Anyways, I don't have a lot of time to write this week.  Just know that I really appreciate all of the love and support you all are showing!  You rock :)

Kramer Nővér aka McKenna

I'm a MOM! (Missionary style) - Tuesday, June 26, 2012

Hello all!

I don't even know where to start with on this CRAZY crazy week.  Well, okay, I guess at the beginning.

Tuesday was insane.  Sister Papritz and I had 7 or 8 goodbye programs.  And then she still had to pack.  So, it was super super busy, to say the least.  But we survived (barely).

Wednesday, we had to wake up at 5AM to catch the train up to Budapest.  It was a miracle we made it, to be perfectly honest.  We thankfully didn't have to drag her luggage along (the elders were driving it for us), but we had to grab all her remaining stuff and get ready.  It took a little bit more time than we expected, so we missed our vilamos and had to wait for the next one.  We thought for sure that we had missed the train because of that and that we would have to wait an hour for the next one.  However, we got to the train station and saw that the train left three minutes later than we thought, so we sprinted upstairs, bought tickets, and ran to the train (half expecting to have to jump onto the moving platform).  However, we got there with a full 60 seconds to spare!  Small blessing from upstairs :)

I had my trainer meeting at 11am, so we waited around the mission home, talking to other missionaries and taking occasional turns by ourselves.  Finally, the hour came, and with butterflies in my stomach, I went into the meeting.  The APs talked to the seven trainers about how to be good trainers, President Baughman talked a little bit, and then the greenies came in.  We sang a song, then (as trainers) had to introduce ourselves, talk about our families, what areas we had served in, and bear our testimonies.  I felt so young next to everyone.  Everyone else was older (except for Sister Johnson) and everyone had had more areas than me.  I kind of had the thought-- am I supposed to be in this meeting?  But I knew that I was.  I bore my testimony about the transforming power of the gospel and then sat down to assess which of the two sisters would be my greenie!  They both seemed very cute.  Sister Papritz had been convinced I would get the one named Sister Fox, as she knew her.  But I wasn't so sure.  And after the two of them bore their testimonies, that feeling was even stronger.  But, I didn't know for sure which one I would train until President announced Sister Fox's companion as... Sister Johnson!  And, using my powerful deductive skills, I realized that meant that I would be paired with.... Sister Hardy!  (see attached picture)  We hugged, sat down, and that was that!  I finally had received my long-awaited greenie!

Before Sister Hardy and I left Budapest that day, I had to say goodbye to Sister Papritz.  And I would be doing her an injustice if I didn't include in this email a little bit how much I love her!  And how much I appreciated our time together!  She was an amazing missionary!  And a best friend :)  I was really lucky to serve with her!  I know it is her time to go home, and I know that she will do amazing things there, much like she did here!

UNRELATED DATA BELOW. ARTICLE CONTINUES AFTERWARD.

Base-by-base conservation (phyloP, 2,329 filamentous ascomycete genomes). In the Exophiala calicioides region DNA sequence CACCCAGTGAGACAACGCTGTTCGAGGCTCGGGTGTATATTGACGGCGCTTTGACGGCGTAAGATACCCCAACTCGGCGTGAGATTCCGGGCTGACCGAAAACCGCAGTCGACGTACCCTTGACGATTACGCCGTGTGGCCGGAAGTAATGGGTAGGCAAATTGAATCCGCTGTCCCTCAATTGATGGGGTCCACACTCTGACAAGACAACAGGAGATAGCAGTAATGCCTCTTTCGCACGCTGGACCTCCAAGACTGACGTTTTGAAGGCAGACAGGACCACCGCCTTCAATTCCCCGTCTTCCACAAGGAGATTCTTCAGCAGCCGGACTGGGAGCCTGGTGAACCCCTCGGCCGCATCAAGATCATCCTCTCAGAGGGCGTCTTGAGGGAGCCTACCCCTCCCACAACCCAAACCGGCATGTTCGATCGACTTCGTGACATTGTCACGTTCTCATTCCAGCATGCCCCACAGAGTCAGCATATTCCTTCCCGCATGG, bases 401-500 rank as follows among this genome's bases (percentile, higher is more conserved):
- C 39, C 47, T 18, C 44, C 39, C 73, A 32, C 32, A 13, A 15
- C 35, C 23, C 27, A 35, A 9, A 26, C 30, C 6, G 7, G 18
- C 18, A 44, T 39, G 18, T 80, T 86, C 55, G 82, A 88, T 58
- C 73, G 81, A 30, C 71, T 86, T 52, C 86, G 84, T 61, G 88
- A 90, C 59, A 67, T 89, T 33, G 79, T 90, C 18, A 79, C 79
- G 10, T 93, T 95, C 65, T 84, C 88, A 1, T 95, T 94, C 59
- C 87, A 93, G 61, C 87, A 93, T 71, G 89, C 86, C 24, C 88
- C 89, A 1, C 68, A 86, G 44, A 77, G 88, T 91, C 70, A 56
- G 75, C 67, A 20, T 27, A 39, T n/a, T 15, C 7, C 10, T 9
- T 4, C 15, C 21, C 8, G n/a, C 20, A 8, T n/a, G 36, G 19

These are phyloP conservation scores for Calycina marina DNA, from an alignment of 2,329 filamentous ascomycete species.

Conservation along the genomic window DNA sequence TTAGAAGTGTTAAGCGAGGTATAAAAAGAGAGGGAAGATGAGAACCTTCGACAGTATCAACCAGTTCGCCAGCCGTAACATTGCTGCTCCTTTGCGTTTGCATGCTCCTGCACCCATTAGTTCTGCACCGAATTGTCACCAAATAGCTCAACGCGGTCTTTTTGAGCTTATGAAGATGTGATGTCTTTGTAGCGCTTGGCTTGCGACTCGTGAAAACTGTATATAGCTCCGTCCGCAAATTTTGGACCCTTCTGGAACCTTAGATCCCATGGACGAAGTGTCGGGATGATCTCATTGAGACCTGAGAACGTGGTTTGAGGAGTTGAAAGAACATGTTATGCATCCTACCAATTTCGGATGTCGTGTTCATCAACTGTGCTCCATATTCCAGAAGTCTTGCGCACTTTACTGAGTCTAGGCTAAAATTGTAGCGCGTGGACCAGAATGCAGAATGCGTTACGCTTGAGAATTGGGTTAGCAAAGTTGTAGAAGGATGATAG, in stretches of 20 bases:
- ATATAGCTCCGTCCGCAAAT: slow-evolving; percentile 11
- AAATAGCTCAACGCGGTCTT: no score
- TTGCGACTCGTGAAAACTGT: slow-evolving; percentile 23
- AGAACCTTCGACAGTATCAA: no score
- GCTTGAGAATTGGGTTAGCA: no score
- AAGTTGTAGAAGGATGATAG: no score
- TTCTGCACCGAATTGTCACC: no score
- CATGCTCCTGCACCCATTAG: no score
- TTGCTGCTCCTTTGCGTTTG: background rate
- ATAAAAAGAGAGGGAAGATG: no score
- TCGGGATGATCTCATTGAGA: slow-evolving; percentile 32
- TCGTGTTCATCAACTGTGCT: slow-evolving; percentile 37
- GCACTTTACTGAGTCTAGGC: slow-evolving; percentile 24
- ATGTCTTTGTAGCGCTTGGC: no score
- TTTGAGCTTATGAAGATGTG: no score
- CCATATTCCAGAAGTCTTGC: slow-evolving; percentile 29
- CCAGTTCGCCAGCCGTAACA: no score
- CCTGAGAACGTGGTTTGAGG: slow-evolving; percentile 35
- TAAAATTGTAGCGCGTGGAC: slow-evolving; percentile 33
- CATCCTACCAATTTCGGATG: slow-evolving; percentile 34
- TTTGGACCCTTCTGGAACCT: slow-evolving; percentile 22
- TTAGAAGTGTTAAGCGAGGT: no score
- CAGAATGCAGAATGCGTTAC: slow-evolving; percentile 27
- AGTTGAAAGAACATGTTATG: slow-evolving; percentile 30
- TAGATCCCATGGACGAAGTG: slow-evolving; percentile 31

Anyways, after lunch and goodbyes, Sister Hardy and I headed back to Szeged on the train (thankfully, with elders taking our luggage again).  She was so tired, poor little greenie (traveled from Monday-Tuesday and had a busy Wednesday already).  We talked a lot, then she took a little nap as I made phone calls.  Actually, most of the people in the car were sleeping, which was unfortunate because I really wanted to talk to some of them with her about the gospel and introduce her to missionary work from the start.  I considered poking someone and asking them if they had heard about our church, but figured that wouldn't go over so well.  (Just kidding, of course.)  Finally, though, at the end of our train ride we were able to talk to a man sitting next to me.  I asked him (he had finally woken up haha) how close we were to Szeged and he answered me in English!  Apparently he was coming back after 14 years of living in America.  We were able to talk to him about our church (he knew about us, having visited one our temples in Hawaii and having played basketball with some missionaries in America) and he said he would love to come to church in a couple of weeks!  We will see if he comes, but it was still a neat experience :)  The elders picked us up and we took the long way home through Szeged so that Elder Nealy and I could show our new companions this beautiful city that we love!  We are all very excited to be here :)

Sister Hardy and I have had an amazing week since then.